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January 31, 2009

The Watergate Plumbers Were Here

I call these guys (Joe and our friend Bernie) the Watergate Plumbers because for the past couple of days they’ve been stopping leaks all over my house (my New Year’s resolution). In this photo they’re replacing my old dishwasher, which was almost as old as the Nixon Presidency.
While they were doing that, I snapped a self-portrait with my camera after becoming fascinated by the facets in my new fixed faucet fixtures. Can you say that three times fast?

January 30, 2009

The Floyd Compass Points Visitors in the Right Direction

cp.jpg ~The following was published in The Floyd Press on January 22, 2009.

The idea for The Floyd Compass visitor’s guide was born when out-of-town guests asked owners of The Hotel Floyd what there was to do in Floyd, said Kamala Bauers, one of the hotel owners.

In an effort to address visitors’ questions Bauers contacted Elaine Martinez of Design Omnea, after being impressed with the graphic design work that Martinez did for the FloydFest music festival program. Bauers also enlisted the help of artist Rio Semione, who has produced calendars in the past.

Working together in 2008, the group put out the first two issues of the bi-annual guide, which includes feature articles on local artists and musicians, stories about visitor related businesses, live music and events listings, a lodging and restaurant directory, and more. The 2009 spring/summer issue is currently in the works.

Like the FloydFest program, the Floyd Compass is printed on recycled paper, using color and black and white photography and graphics. It is produced “in an artistic, ethical, and eco-friendly manner representing the best of our community’s goals and ideals,” the ad rate sheet sent out to businesses states.

“It provides a cost effective way to support local businesses,” Bauers said about the grassroots publication at a recent Compass meeting held at the Hotel Floyd Conference Room in The Village Green.

With a focus on sharing local culture and natural resources, the Compass also includes mountain lore, seasonal recipes, gardening tips, and information about local hikes and the best area outdoor activities. compass1.jpg

“I love the idea of sharing what’s special about Floyd with the world,” said Semione who did the cover art for the premiere issue and created the centerfold map of Floyd, complete with Fun Facts about Floyd.

The publication is also committed to publishing stories related to agritourism and green living, Bauers explained. She is co-owner of Wall Residences, a business that provides foster care placement for individuals with disabilities. The Wall Residences office building is the first LEED certified green building in the area. The Hotel Floyd, which Bauers co-owns with her husband Jack Wall, was also built using green technology.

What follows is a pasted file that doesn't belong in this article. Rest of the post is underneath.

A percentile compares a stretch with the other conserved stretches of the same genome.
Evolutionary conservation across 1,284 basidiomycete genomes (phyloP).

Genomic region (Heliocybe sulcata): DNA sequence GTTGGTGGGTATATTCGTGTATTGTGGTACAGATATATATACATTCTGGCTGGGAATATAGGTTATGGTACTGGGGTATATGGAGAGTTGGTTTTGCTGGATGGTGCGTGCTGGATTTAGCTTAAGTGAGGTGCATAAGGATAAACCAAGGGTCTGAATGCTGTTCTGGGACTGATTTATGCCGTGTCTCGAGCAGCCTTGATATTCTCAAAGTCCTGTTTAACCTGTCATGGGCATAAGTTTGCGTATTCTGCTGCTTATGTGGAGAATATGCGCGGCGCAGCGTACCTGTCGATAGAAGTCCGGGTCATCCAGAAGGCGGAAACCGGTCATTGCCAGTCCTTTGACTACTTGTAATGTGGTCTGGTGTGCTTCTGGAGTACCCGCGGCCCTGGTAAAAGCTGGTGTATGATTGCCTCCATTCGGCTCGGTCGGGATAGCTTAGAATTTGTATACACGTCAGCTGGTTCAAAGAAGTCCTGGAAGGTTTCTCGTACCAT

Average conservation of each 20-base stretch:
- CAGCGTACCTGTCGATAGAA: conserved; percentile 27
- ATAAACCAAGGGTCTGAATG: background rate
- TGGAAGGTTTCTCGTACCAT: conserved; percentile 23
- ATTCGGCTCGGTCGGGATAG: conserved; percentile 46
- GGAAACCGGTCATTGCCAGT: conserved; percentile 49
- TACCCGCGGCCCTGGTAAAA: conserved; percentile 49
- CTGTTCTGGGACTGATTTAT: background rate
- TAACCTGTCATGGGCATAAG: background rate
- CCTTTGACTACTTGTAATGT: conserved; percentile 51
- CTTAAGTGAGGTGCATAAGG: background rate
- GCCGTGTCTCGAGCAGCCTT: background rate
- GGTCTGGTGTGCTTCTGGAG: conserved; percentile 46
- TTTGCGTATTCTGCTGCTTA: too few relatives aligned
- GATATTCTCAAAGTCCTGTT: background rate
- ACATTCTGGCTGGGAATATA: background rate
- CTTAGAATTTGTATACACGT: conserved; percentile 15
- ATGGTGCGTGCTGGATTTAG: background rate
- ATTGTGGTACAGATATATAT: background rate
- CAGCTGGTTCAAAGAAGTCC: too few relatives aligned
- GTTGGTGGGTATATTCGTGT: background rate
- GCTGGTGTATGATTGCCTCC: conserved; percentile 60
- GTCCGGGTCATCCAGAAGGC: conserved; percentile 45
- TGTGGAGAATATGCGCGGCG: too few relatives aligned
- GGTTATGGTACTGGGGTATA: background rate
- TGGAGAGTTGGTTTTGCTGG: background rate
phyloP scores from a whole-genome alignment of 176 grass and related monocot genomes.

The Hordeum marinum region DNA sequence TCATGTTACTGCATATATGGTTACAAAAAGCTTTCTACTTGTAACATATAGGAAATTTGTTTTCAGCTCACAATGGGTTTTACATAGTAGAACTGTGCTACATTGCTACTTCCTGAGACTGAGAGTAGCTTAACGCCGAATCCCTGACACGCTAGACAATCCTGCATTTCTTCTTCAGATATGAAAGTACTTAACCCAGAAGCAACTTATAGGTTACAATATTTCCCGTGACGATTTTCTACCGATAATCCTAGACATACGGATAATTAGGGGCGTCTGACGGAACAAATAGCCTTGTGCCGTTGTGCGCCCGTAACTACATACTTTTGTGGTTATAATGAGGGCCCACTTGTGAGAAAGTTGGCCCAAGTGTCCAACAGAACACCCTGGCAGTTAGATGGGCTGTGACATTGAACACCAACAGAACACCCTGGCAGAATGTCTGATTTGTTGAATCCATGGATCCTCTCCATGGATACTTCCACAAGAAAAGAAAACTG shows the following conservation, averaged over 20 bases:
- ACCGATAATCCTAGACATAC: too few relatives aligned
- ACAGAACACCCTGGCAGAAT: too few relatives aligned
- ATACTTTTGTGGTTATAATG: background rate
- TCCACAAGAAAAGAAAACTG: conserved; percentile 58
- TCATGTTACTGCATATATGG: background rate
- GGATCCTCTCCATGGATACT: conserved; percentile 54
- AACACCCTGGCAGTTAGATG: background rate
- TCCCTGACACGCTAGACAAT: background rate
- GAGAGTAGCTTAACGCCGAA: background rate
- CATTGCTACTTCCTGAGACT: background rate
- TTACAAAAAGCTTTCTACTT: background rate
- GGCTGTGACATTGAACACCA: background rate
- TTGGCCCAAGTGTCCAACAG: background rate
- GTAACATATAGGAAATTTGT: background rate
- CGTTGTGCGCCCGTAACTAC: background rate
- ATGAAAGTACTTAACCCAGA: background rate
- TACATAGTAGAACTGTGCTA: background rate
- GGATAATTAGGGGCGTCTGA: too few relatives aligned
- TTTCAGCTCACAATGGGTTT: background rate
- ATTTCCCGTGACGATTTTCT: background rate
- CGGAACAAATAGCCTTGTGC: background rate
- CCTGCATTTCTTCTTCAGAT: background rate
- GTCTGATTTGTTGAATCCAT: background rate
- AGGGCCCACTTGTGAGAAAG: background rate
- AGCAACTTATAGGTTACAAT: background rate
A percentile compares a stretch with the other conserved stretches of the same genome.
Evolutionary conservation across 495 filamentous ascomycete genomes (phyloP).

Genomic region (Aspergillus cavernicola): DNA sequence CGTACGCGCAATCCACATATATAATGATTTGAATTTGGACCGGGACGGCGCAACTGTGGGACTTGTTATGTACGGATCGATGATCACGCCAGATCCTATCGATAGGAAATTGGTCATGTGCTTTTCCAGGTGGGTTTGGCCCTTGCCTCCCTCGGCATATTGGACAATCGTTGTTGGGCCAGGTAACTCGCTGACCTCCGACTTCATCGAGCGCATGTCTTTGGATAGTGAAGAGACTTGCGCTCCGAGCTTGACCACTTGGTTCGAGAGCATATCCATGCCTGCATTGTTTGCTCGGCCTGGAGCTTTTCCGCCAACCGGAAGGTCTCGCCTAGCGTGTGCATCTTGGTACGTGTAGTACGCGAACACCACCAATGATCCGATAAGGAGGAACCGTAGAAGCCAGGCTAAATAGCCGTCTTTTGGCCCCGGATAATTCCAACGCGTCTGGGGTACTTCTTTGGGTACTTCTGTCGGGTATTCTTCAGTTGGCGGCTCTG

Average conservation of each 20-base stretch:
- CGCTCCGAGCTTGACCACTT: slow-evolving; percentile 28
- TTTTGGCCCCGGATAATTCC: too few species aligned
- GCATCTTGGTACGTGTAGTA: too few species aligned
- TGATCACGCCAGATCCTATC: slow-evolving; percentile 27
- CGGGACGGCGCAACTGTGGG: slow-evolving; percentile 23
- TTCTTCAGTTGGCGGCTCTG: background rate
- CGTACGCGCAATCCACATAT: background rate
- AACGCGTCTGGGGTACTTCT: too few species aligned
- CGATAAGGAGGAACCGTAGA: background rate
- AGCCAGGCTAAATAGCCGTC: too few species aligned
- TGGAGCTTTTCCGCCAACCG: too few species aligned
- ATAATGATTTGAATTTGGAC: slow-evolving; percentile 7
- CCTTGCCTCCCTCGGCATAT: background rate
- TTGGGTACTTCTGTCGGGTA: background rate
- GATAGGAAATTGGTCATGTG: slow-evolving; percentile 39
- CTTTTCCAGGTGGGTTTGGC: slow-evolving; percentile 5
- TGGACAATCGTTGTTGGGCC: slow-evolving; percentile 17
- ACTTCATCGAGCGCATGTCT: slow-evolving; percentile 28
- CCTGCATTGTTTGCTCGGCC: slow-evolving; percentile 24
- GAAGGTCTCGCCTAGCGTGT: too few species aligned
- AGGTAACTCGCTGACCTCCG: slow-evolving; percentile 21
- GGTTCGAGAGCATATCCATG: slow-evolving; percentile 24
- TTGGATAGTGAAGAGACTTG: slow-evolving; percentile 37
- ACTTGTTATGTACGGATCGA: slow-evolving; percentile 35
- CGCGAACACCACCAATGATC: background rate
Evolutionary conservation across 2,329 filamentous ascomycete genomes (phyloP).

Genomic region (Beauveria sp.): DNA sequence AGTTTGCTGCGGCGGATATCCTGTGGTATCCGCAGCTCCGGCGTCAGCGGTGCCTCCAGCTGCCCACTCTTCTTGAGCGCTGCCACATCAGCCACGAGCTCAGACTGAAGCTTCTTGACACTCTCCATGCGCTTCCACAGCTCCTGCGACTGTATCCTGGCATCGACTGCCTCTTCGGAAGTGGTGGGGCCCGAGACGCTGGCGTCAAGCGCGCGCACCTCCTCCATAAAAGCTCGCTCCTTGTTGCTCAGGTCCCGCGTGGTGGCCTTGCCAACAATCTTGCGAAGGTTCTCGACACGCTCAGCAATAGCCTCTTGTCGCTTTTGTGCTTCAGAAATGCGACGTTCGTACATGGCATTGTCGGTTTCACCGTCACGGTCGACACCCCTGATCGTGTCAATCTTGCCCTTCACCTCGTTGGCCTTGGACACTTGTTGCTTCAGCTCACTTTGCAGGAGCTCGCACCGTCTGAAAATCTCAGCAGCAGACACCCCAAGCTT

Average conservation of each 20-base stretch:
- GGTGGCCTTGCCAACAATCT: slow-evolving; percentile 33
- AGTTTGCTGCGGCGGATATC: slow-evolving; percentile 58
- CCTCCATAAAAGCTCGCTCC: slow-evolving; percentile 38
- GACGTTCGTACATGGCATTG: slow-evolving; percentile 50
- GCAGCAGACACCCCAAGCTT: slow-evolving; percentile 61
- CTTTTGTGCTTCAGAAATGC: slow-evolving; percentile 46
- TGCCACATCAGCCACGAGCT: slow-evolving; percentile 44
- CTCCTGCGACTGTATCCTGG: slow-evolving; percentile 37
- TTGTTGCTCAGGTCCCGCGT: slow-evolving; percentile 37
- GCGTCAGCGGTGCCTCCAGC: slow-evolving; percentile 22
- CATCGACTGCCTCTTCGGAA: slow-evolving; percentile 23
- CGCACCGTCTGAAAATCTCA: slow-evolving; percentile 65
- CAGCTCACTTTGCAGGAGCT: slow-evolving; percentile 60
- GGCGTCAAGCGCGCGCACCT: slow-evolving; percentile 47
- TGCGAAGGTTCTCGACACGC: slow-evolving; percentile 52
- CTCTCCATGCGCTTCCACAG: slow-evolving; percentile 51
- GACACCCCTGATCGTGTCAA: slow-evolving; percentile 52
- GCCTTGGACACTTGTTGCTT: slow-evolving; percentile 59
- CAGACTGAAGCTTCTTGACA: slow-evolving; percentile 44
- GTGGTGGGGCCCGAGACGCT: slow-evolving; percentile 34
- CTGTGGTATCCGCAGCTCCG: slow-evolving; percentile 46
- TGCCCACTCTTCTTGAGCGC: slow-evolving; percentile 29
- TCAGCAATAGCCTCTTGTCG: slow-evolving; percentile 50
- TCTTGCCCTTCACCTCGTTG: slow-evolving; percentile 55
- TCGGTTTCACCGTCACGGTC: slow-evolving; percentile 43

Circulation of the Compass has doubled from the first issue to the second. Fifteen-thousand copies are distributed to six regional Visitors Centers, the Blue Ridge Parkway, and local businesses and lodging establishments in the area. Issues are also mailed to people across the country who request information about visiting Floyd. “And we are expanding the spring/summer issue from thirty-two pages to forty,” Martinez said. An online version of the guide with archives of past issues is soon to be launched.

Martinez and Semione both write for the publication. Semione provides artwork and Martinez contributes photography. The Compass also draws on the creative talents of other local writers and contributors. “All contributors to the magazine are paid a stipend for their work, in appreciation of the value we place on the creative spirit that is so important to Floyd,” the Compass rate sheet reads.

There is still time to list your event or place an ad, Martinez said about the new issue, due out in mid March. “If your ad is in the Compass you are in every room in The Hotel Floyd, Oak Haven Lodge, The Lawson House and other establishments,” Bauers added, pointing out that the Compass will increase its distribution as requests come forth by local visitor related businesses.

Bauers, Martinez, and Semione believe that Floyd’s strength lies in its culture, natural beauty, live music and art and that a weekend or weeklong visit to Floyd is a destination choice that can provide an affordable and fulfilling get-away in today’s down-turned economy.